Directed by Peter Rosen
- Two television specials regarding the architect:
- First Person Singular
- The Museum on the Mountain
- Project portfolio
Released by Home Vision
Anamorphic: N/A; content appears in its original 1.33:1 format.
My Advice: Certainly rent it; own it for inspiration.
Chances are, you've seen the work of architect I.M. Pei, whether you realized it was his stuff or not. Anyone who's read the recent DaVinci Code is at least familiar with Pei's addition to the Louvre--the pyramid that now sits out front. But there's more to Pei than just being a guy who conceives and executes on some fascinating structures--although that's worth sitting through a couple of documentaries for. The story of how he worked his way up to becoming the world-renowned architect he is today is also quite interesting--and it's rather inspiring for an artist of any discipline.
This latest release from Home Vision contains two full documentaries, going after the subject matter from two angles. First up, in the First Person Singular docu, you get an overview of Pei's life and story, not to mention his major works. How do you go from being an architectural hopeful to the guy France calls upon when they want to spruce up the biggest museum in the world? Thankfully, the subject is covered with just the right attention to detail, and with plenty of commentary by Pei himself on his life and work. It's easy to get lost and find yourself going through the entire thing in one sitting, because the man really is a wonder to listen to.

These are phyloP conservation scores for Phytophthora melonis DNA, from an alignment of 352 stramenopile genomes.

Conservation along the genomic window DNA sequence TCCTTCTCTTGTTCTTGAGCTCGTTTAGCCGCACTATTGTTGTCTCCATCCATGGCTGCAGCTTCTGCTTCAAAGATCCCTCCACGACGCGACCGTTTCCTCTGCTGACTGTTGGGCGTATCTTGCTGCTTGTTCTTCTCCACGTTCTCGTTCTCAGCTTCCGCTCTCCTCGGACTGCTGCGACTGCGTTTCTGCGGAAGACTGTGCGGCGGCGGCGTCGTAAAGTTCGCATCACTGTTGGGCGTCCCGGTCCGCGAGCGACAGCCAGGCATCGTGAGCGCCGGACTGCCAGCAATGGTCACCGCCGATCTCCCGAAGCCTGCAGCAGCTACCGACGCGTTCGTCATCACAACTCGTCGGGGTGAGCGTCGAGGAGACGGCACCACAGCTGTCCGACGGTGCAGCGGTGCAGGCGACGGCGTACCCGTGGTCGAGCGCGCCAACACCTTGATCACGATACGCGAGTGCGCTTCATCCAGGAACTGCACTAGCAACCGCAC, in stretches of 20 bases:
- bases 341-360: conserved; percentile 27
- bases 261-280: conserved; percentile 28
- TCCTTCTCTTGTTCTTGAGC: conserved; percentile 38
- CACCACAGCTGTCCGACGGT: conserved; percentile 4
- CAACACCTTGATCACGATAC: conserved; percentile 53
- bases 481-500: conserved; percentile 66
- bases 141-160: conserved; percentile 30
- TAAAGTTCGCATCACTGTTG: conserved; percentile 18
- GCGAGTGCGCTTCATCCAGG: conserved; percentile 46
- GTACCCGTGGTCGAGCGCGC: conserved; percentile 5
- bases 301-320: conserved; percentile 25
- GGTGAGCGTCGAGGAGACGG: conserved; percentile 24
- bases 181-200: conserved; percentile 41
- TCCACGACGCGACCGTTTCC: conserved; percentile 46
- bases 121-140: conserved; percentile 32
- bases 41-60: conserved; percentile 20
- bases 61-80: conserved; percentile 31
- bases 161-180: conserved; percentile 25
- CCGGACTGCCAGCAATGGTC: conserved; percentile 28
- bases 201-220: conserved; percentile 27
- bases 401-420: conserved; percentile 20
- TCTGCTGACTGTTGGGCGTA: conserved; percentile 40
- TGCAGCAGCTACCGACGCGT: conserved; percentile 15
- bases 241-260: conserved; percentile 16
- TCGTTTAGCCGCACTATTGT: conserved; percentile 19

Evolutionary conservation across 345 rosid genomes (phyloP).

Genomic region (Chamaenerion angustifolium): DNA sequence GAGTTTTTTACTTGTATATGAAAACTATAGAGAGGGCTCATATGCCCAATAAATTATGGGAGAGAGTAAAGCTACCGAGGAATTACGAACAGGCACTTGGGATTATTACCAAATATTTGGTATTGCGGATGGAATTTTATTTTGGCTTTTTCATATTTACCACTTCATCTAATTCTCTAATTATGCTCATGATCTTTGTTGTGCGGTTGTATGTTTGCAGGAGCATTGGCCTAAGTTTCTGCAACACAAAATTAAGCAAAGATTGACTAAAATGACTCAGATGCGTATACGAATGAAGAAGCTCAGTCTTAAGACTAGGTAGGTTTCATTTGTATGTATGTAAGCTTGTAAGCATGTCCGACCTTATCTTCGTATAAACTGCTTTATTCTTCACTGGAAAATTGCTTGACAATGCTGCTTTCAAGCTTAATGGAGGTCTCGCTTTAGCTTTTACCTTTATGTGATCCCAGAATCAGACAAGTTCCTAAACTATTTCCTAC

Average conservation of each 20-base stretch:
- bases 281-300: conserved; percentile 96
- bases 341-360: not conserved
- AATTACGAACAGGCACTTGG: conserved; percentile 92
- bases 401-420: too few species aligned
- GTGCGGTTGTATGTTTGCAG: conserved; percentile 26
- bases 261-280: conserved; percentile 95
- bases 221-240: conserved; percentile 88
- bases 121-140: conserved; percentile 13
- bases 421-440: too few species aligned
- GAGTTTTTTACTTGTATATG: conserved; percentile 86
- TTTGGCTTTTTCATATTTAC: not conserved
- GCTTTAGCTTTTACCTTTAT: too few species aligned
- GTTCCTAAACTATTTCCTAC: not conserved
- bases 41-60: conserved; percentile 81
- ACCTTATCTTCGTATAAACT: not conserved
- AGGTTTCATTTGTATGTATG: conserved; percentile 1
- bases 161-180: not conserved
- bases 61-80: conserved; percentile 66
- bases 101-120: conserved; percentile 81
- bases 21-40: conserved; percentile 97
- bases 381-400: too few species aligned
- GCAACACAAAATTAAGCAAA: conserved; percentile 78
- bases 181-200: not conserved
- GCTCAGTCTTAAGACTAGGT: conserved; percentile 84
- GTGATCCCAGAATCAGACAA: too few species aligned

The other angle is the subject of The Museum on the Mountain, a recent project of Pei's in which he was tapped to create the Miho Museum in Japan. The details about the trials and tribulations of this project are enough to make you hope they're getting paid a great deal--having to bury the museum, deal with environmental restrictions on the use of the land, and so forth. Also of interest is the respect with which Chinese Pei deals with his Japanese clients--the attention he pays to them and their requirements, because he feels he and the project can serve as a bridge between the two cultures.
The only bonus feature on this disc is a nicely done project portfolio, which showcases twenty of Pei's works. While it's nice to have a gallery of sketches, plans and finished products, it made me long for even more information regarding the buildings. Hell, I'd like a virtual tour of the places, because some of them look absolutely amazing.
This disc is a must own for any student of architecture, but any artist of any field would appreciate the inspiration and the innovation that Pei has brought to the table. You'll probably end up renting it first, and owning it later.
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